Inflation hits highest level since November 2018
Inflation accelerated in August to reach a near-four-year high on the back of higher food and beverage prices, according to figures from state statistics agency Capmas (pdf) on Thursday. Urban consumer prices grew at a 14.6% y-o-y clip, compared with 13.6% in July, marking the highest recorded figure since November 2018 as the cost of living continued to rise on the back of the war in Ukraine and the weakening EGP.
Food and beverages were once again the culprits: Food and beverage prices — the biggest component of the basket used to measure inflation — rose 23.1% y-o-y in August, up from 22.4% the month prior. Transportation costs also rose 17.9% y-o-y, while housing, electricity, water, and fuel costs rose 5.6% y-o-y.
But monthly inflation slowed: Urban inflation rose 0.9% m-o-m in August — a slower pace from July when it rose 1.3%.
Core inflation continued to climb: Core inflation — which strips out volatile items such as food and fuel — climbed 16.7% from a year earlier, up from 15.6% in July, according to central bank data (pdf).
Some analysts saw this coming: “August figures came in close to our expectations of 14.7% y-o-y and 1.0% m-o-m,” CI Capital Senior Economist Sara Saada told Enterprise.
We probably haven’t peaked just yet: Inflation is “likely to rise a little further” through the end of the year and “to peak at around 17%,” Capital Economics MENA economist James Swanston wrote in a note on Thursday. Swanston expects the EGP to depreciate further in the months ahead, which will fuel inflation, he notes. Saada predicts headline inflation will “accelerate to 18% in 4Q 2022 given the current FX directional trend.”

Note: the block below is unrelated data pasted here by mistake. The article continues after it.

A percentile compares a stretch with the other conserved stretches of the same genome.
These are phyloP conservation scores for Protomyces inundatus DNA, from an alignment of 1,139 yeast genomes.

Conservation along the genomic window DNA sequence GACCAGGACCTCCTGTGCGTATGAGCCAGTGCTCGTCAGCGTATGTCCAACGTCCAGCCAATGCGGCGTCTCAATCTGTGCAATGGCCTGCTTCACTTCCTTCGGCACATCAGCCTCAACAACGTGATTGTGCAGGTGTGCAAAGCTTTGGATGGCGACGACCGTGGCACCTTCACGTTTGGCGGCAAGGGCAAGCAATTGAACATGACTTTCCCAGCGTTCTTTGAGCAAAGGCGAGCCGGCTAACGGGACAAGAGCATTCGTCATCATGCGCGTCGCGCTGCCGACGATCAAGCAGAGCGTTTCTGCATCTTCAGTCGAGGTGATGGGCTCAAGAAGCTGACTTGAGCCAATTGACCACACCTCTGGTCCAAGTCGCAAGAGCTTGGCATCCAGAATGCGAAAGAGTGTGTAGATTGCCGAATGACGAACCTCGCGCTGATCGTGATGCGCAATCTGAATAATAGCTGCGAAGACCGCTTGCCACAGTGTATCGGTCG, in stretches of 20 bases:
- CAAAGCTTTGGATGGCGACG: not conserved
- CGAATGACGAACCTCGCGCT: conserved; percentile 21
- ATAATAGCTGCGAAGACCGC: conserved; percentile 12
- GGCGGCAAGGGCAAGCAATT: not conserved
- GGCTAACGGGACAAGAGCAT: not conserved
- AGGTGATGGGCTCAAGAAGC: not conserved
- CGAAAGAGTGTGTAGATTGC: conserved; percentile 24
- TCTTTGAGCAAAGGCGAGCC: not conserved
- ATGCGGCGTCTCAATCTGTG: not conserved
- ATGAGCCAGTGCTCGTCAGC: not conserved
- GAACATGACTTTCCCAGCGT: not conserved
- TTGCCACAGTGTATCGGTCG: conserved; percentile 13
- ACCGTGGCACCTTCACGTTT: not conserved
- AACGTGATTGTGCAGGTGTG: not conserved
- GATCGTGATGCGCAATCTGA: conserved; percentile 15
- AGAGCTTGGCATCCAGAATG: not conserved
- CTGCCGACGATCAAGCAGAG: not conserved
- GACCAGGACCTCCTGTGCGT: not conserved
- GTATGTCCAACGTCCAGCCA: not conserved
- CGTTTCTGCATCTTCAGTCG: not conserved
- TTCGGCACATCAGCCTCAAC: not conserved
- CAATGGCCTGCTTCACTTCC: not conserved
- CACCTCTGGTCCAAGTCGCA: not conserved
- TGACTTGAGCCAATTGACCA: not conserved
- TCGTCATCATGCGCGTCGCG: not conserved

Analysts and economists widely expect the EGP to weaken further against the USD in the coming weeks and months as the government tries to seal an agreement with the IMF for an emergency loan. The Fund is likely to want to see increased exchange rate flexibility before signing off on a new program. The currency has fallen 22.7% against the greenback since March.
There are signs that inflation could be slowing for producers: PMI data out last week showed that input prices faced by the non-oil private sector slowed in August, though raw material and fuel prices continued to rise.
What this means for interest rates: A more flexible EGP could see the central bank resume its tightening cycle when it meets later this month. “If 2016’s sharp currency movement which filtered through inflation is any indication for the future, we expect to see the central bank either front-loading or slow-pacing a hike in interest rates by 300 bps through the end of the year,” Saada said.
Capital Economics expects less by way of interest rate hikes, penciling in a total increase of 150 bps until the end of 2022, which would bring the overnight deposit rate to 12.75%.
The CBE has hiked interest rates by 300 bps since March to tame inflation and curb outflows but kept rates unchanged in its previous two meetings, with the justification that deviations from its target of 7% (±2) are “transitory.”
Also taking note of the story: Bloomberg.